U.S. Gives Swiss Banks More Time to Come Clean
The U.S. has given Swiss banks more time to show some Americans’ accounts were not used to evade taxes in a program that has banks deliver account data to avoid criminal prosecution.
The Department of Justice has given as many as 106 banks until July 31 to demonstrate that an account was not undeclared or that an undeclared account was disclosed to the U.S. Internal Revenue Service. The original deadline was June 30.
“This extension certainly confirms that the requirements are very hard to meet,” said David Fidan, partner at Deloitte AG, which is helping banks in the process. Giving the banks more time to comply will probably mean lower penalties for them, he said in an e-mailed response to questions.
The program to exchange information against non-prosecution agreements is part of a U.S. crackdown on tax evasion that led to Credit Suisse Group AG (CSGN) agreeing to pay $2.6 billion last month. Julius Baer Group Ltd. (BAER), the country’s third-largest wealth manager, and Pictet & Cie. Group SCA, its largest closely held private bank, are among banks still under investigation.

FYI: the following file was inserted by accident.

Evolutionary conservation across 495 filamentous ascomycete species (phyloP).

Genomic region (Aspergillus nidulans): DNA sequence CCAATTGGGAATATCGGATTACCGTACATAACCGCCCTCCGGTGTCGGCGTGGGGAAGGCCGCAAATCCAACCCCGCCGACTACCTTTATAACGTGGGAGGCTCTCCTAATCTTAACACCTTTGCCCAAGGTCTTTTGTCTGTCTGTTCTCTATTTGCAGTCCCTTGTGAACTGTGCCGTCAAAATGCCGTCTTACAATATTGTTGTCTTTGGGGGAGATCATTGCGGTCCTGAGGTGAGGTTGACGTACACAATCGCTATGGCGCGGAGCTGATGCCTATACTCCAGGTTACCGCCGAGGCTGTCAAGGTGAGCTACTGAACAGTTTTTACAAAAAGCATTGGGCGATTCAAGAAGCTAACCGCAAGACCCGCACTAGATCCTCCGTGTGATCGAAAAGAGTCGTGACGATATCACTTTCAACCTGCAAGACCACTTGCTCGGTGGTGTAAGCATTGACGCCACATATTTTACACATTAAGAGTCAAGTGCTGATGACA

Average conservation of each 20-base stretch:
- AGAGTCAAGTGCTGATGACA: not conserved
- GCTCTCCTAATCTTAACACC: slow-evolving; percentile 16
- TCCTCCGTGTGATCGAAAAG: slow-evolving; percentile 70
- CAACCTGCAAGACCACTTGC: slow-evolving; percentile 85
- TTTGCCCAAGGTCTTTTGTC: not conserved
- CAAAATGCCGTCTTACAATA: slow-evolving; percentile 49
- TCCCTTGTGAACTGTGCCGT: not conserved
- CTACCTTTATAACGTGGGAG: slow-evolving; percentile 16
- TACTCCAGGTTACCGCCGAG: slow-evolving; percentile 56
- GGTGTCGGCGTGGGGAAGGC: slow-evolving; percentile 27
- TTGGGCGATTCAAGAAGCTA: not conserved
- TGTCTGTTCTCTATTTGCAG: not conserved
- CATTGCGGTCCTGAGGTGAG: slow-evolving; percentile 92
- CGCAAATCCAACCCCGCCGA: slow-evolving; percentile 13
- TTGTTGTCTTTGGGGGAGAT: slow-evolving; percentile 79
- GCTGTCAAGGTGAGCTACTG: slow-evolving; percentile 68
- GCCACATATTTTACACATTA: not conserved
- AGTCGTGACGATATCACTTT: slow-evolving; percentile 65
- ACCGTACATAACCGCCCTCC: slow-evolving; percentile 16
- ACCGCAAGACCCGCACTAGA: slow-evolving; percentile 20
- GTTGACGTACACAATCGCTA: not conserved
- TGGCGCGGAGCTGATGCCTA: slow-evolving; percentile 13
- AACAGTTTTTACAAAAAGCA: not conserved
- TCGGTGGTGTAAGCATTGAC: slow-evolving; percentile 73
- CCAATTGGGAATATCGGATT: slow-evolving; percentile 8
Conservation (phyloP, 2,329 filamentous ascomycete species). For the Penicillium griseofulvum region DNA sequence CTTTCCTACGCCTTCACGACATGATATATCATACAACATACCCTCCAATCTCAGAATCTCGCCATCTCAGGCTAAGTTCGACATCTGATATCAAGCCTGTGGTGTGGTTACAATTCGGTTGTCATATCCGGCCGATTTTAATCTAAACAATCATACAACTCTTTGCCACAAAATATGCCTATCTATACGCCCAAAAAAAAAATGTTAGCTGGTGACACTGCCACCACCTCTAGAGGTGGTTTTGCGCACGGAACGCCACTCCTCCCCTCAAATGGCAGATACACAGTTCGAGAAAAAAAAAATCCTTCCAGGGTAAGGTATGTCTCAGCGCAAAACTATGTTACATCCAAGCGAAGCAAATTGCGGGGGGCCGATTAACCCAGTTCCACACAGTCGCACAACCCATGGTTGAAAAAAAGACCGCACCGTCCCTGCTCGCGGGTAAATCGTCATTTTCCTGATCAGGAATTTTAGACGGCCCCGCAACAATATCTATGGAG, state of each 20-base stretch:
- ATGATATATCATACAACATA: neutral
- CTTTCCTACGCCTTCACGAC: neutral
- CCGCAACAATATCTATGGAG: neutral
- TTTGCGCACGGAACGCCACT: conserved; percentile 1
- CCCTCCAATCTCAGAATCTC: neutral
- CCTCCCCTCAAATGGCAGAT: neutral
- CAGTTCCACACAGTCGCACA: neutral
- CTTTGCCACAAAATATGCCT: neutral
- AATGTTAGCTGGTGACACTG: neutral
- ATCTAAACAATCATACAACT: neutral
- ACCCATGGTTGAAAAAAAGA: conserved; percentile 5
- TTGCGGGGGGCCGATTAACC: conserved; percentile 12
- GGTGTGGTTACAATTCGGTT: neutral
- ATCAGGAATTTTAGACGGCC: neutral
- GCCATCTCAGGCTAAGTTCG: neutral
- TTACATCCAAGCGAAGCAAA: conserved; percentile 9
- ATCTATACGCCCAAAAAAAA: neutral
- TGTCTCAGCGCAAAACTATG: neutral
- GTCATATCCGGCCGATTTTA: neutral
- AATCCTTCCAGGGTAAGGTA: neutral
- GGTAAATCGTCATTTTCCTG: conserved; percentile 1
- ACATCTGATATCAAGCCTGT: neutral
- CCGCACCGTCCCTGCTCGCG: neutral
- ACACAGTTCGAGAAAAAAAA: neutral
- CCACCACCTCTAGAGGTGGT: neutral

“The Tax Division recognizes the difficulty that some Swiss banks have encountered in obtaining proof that an account was not an undeclared account or was timely disclosed by the Swiss bank to the IRS,” the Tax Division said in a statement published on the DOJ’s website yesterday.
The banks must disclose the total number of U.S. accounts since 2008, their highest dollar value, and the employees who managed them, according to a statement signed by the U.S. and Swiss governments on Aug. 29.
To gain non-prosecution deals, banks must pay 20 percent of the value of accounts not disclosed to the IRS on Aug. 1, 2008, 30 percent for such accounts opened between then and February 2009 and 50 percent for accounts opened afterward.
Other banks that have said they are participating include Union Bancaire Privee, the Geneva-based bank founded by Edgar de Picciotto in 1969, and Edmond de Rothschild Group, owned by Baron Benjamin de Rothschild.
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